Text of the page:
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Rod Beckstrom

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Rod Beckstrom
BornFebruary 1961
Alma materStanford University, M.B.A.
Occupation(s)American author
high-tech entrepreneur

Rod Beckstrom (born February 1961) is an American author, high-tech entrepreneur, and former CEO and President of ICANN. He previously served as Director of the National Cybersecurity Center.

Education and early work[edit]

Beckstrom received his BA with Honors and Distinction and an MBA from Stanford University, where he served as the Chairman of the Council of Presidents of the Associated Students of Stanford University.[citation needed]

In August 2007, Beckstrom and Peter Thoeny, author of TWiki co-launched TWIKI.NET, a Web 2.0 company that supports TWiki, an open source wiki. Beckstrom became Chairman and Chief Catalyst. He was also co-founder, Chairman and CEO of CATS Software Inc., a derivatives and risk management software company which went public on NASDAQ and later was sold to Misys PLC.[citation needed]


He is co-author of the best-selling book The Starfish and the Spider, which lays out a new organizational theory for considering all organizations as existing on a continuum between centralized to decentralized, with different implications and strategies for each firm based upon their position on that axis. In interviews with The Washington Post[1] and USA Today,[2] Beckstrom explains how, using the 'Starfish' concept illustrated in The Starfish and the Spider, the U.S. Government can take a different approach in their dealings with Al-Qaeda. Beckstrom is also the formulator of an economic model for valuing networks, Beckstrom's law, which was presented at BlackHat 2009 and Defcon 2009.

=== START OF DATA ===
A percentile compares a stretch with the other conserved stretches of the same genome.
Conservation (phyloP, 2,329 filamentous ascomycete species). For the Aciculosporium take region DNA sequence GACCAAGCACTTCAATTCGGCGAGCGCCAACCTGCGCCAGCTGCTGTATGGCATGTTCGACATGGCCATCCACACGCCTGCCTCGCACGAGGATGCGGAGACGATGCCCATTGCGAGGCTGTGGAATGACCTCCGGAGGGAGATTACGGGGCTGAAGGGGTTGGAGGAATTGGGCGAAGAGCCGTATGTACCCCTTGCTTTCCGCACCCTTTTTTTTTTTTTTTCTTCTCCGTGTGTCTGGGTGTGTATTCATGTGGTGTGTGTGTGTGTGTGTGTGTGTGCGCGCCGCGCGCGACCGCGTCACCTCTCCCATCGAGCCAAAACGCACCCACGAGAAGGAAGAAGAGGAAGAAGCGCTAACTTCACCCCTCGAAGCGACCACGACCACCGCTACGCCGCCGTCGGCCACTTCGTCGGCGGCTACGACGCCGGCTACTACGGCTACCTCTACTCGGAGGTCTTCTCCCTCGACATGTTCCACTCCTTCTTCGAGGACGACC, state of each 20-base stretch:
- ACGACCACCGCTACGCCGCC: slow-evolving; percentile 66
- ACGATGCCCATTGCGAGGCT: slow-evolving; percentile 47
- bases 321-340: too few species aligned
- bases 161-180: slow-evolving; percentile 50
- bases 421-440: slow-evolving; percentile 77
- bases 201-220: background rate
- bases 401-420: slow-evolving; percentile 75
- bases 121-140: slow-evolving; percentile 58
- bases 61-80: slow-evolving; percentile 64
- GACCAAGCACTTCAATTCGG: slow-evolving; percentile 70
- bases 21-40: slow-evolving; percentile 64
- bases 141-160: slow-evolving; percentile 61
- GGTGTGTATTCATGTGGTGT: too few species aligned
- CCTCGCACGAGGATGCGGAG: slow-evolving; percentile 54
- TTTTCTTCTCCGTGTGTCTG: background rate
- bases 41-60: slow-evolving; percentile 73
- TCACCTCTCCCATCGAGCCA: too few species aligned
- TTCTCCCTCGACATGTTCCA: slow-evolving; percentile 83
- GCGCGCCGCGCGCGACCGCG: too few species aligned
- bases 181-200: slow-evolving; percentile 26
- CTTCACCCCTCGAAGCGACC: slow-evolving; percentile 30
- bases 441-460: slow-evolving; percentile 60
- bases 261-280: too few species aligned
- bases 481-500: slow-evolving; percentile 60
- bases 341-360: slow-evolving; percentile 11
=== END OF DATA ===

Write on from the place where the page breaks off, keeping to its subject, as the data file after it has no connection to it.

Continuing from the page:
Beckstrom, a pioneer in the field of derivatives trading and firm-wide risk management, was coached by Nobel Laureate William F. Sharpe, which resulted in the first book on a new theory, "Value at Risk."[citation needed]

National Cyber Security Center[edit]

On March 20, 2008, Beckstrom was appointed to run the newly created National Cybersecurity Center,[3] a position requiring "advanced thought leadership in areas like coordination, collaboration and team work in order to best serve the mission".[4][5][6]

On March 5, 2009, less than a year after the position was created, he stated that he would resign as the Director of the National Cybersecurity Center (NCSC) on Friday, March 13, 2009.[7] He has recommended the Deputy Director Mary Ellen Seale as his successor.[7] He stated that a lack of cooperation from the NSA and insufficient funding led to his resignation.[8][9][10][11][12][13][14][15][16][17][18][19] He stated that he received $500,000 which funded five weeks of operation.[20][21] He has stated that he supports a more decentralized approach and opposes the NSA's move to try to "rule over" the NCSC.[18][22]

Presidency of ICANN[edit]

Interview with Beckstrom on his time as CEO of ICANN

On 25 June 2009, at its 35th meeting in Sydney, Australia, the Board of ICANN resolved to appoint Rod Beckstrom as its CEO and President.[23] At ICANN, he presided over a number of notable developments, including the 15 July 2010 DNSSEC signing of the DNS root, and the 20 June 2011 opening of the gTLD namespace to additional applicants.[24] On July 1, 2012 he was succeeded as CEO by ICANN's COO as CEO pro tem who served in that capacity until Beckstrom's permanent replacement Fadi Chehade was able to take up his position on 1 October 2012.[25][26]


Rod Beckstrom is the lead angel investor in the Encino, CA-based software development company American Legalnet Inc.[27][better source needed]

Volunteer work[edit]

An active participant in the non-profit arena, Beckstrom serves on the board of trustees of Environmental Defense Fund, an organization involved in designing, advocating and implementing environmental policy solutions, such as the Kyoto Protocol and the California Climate Act. He is also a trustee of Jamii Bora Trust, a micro-lending group with 170,000 members, based in Nairobi.[citation needed]